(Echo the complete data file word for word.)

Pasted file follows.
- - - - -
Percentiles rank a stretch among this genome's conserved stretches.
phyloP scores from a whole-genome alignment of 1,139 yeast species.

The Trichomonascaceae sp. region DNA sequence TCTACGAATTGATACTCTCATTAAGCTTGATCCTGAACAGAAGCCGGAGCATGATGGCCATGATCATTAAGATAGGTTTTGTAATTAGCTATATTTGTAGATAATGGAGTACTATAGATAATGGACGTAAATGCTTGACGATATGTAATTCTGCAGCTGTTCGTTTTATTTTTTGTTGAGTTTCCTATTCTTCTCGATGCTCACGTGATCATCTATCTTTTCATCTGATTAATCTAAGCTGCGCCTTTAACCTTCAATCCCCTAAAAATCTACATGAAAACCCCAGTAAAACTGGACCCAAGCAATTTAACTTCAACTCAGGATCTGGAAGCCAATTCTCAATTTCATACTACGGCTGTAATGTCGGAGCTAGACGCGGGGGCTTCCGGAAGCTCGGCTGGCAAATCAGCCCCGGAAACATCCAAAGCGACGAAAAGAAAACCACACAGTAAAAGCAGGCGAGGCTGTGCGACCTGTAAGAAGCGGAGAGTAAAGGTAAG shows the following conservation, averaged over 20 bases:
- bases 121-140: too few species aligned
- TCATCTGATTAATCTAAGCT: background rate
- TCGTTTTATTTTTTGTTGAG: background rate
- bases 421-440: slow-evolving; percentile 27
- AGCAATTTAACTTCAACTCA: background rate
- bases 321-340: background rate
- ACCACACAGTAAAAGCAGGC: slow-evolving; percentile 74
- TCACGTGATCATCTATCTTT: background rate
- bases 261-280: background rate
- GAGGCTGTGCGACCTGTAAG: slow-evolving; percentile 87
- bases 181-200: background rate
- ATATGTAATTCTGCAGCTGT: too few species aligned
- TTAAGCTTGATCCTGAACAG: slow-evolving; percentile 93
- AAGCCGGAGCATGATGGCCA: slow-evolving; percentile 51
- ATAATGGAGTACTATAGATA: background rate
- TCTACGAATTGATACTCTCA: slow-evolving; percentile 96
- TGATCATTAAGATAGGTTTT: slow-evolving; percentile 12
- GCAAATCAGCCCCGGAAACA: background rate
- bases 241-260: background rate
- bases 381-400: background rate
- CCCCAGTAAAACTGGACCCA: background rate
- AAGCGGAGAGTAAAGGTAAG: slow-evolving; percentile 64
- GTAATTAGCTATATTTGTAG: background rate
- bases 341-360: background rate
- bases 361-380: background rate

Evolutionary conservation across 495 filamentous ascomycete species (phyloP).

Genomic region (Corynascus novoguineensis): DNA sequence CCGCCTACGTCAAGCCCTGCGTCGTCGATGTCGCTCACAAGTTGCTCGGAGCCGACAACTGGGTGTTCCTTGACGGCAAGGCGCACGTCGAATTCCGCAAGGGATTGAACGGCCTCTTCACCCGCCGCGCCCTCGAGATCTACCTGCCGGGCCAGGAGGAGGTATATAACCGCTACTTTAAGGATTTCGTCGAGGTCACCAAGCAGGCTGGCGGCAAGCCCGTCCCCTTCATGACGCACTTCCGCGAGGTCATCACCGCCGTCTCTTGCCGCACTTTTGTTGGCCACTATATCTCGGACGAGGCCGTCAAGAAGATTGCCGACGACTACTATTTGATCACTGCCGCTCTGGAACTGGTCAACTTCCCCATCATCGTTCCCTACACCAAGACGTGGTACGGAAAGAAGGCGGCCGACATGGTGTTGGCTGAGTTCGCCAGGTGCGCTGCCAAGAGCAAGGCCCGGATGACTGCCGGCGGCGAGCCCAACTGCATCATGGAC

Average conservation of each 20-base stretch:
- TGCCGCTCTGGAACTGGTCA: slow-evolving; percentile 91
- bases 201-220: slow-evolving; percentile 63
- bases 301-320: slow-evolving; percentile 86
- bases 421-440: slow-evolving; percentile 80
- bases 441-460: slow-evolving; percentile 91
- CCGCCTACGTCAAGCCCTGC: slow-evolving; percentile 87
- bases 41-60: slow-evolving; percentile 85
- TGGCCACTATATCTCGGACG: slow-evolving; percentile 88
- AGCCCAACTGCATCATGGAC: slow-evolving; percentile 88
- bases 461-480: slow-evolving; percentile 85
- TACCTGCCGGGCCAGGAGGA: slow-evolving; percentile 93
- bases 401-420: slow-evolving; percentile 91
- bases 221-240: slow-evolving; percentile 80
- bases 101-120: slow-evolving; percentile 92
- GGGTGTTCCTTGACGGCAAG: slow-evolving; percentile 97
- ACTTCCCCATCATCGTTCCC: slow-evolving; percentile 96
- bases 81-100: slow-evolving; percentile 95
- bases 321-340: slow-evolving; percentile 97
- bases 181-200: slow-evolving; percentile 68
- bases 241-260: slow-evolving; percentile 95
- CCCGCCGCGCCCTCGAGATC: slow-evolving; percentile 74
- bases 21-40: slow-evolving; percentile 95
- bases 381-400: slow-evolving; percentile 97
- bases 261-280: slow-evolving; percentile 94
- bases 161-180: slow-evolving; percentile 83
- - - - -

Percentiles rank a stretch among this genome's conserved stretches.
phyloP scores from a whole-genome alignment of 1,139 yeast species.

The Trichomonascaceae sp. region DNA sequence TCTACGAATTGATACTCTCATTAAGCTTGATCCTGAACAGAAGCCGGAGCATGATGGCCATGATCATTAAGATAGGTTTTGTAATTAGCTATATTTGTAGATAATGGAGTACTATAGATAATGGACGTAAATGCTTGACGATATGTAATTCTGCAGCTGTTCGTTTTATTTTTTGTTGAGTTTCCTATTCTTCTCGATGCTCACGTGATCATCTATCTTTTCATCTGATTAATCTAAGCTGCGCCTTTAACCTTCAATCCCCTAAAAATCTACATGAAAACCCCAGTAAAACTGGACCCAAGCAATTTAACTTCAACTCAGGATCTGGAAGCCAATTCTCAATTTCATACTACGGCTGTAATGTCGGAGCTAGACGCGGGGGCTTCCGGAAGCTCGGCTGGCAAATCAGCCCCGGAAACATCCAAAGCGACGAAAAGAAAACCACACAGTAAAAGCAGGCGAGGCTGTGCGACCTGTAAGAAGCGGAGAGTAAAGGTAAG shows the following conservation, averaged over 20 bases:
- bases 121-140: too few species aligned
- TCATCTGATTAATCTAAGCT: background rate
- TCGTTTTATTTTTTGTTGAG: background rate
- bases 421-440: slow-evolving; percentile 27
- AGCAATTTAACTTCAACTCA: background rate
- bases 321-340: background rate
- ACCACACAGTAAAAGCAGGC: slow-evolving; percentile 74
- TCACGTGATCATCTATCTTT: background rate
- bases 261-280: background rate
- GAGGCTGTGCGACCTGTAAG: slow-evolving; percentile 87
- bases 181-200: background rate
- ATATGTAATTCTGCAGCTGT: too few species aligned
- TTAAGCTTGATCCTGAACAG: slow-evolving; percentile 93
- AAGCCGGAGCATGATGGCCA: slow-evolving; percentile 51
- ATAATGGAGTACTATAGATA: background rate
- TCTACGAATTGATACTCTCA: slow-evolving; percentile 96
- TGATCATTAAGATAGGTTTT: slow-evolving; percentile 12
- GCAAATCAGCCCCGGAAACA: background rate
- bases 241-260: background rate
- bases 381-400: background rate
- CCCCAGTAAAACTGGACCCA: background rate
- AAGCGGAGAGTAAAGGTAAG: slow-evolving; percentile 64
- GTAATTAGCTATATTTGTAG: background rate
- bases 341-360: background rate
- bases 361-380: background rate

Evolutionary conservation across 495 filamentous ascomycete species (phyloP).

Genomic region (Corynascus novoguineensis): DNA sequence CCGCCTACGTCAAGCCCTGCGTCGTCGATGTCGCTCACAAGTTGCTCGGAGCCGACAACTGGGTGTTCCTTGACGGCAAGGCGCACGTCGAATTCCGCAAGGGATTGAACGGCCTCTTCACCCGCCGCGCCCTCGAGATCTACCTGCCGGGCCAGGAGGAGGTATATAACCGCTACTTTAAGGATTTCGTCGAGGTCACCAAGCAGGCTGGCGGCAAGCCCGTCCCCTTCATGACGCACTTCCGCGAGGTCATCACCGCCGTCTCTTGCCGCACTTTTGTTGGCCACTATATCTCGGACGAGGCCGTCAAGAAGATTGCCGACGACTACTATTTGATCACTGCCGCTCTGGAACTGGTCAACTTCCCCATCATCGTTCCCTACACCAAGACGTGGTACGGAAAGAAGGCGGCCGACATGGTGTTGGCTGAGTTCGCCAGGTGCGCTGCCAAGAGCAAGGCCCGGATGACTGCCGGCGGCGAGCCCAACTGCATCATGGAC

Average conservation of each 20-base stretch:
- TGCCGCTCTGGAACTGGTCA: slow-evolving; percentile 91
- bases 201-220: slow-evolving; percentile 63
- bases 301-320: slow-evolving; percentile 86
- bases 421-440: slow-evolving; percentile 80
- bases 441-460: slow-evolving; percentile 91
- CCGCCTACGTCAAGCCCTGC: slow-evolving; percentile 87
- bases 41-60: slow-evolving; percentile 85
- TGGCCACTATATCTCGGACG: slow-evolving; percentile 88
- AGCCCAACTGCATCATGGAC: slow-evolving; percentile 88
- bases 461-480: slow-evolving; percentile 85
- TACCTGCCGGGCCAGGAGGA: slow-evolving; percentile 93
- bases 401-420: slow-evolving; percentile 91
- bases 221-240: slow-evolving; percentile 80
- bases 101-120: slow-evolving; percentile 92
- GGGTGTTCCTTGACGGCAAG: slow-evolving; percentile 97
- ACTTCCCCATCATCGTTCCC: slow-evolving; percentile 96
- bases 81-100: slow-evolving; percentile 95
- bases 321-340: slow-evolving; percentile 97
- bases 181-200: slow-evolving; percentile 68
- bases 241-260: slow-evolving; percentile 95
- CCCGCCGCGCCCTCGAGATC: slow-evolving; percentile 74
- bases 21-40: slow-evolving; percentile 95
- bases 381-400: slow-evolving; percentile 97
- bases 261-280: slow-evolving; percentile 94
- bases 161-180: slow-evolving; percentile 83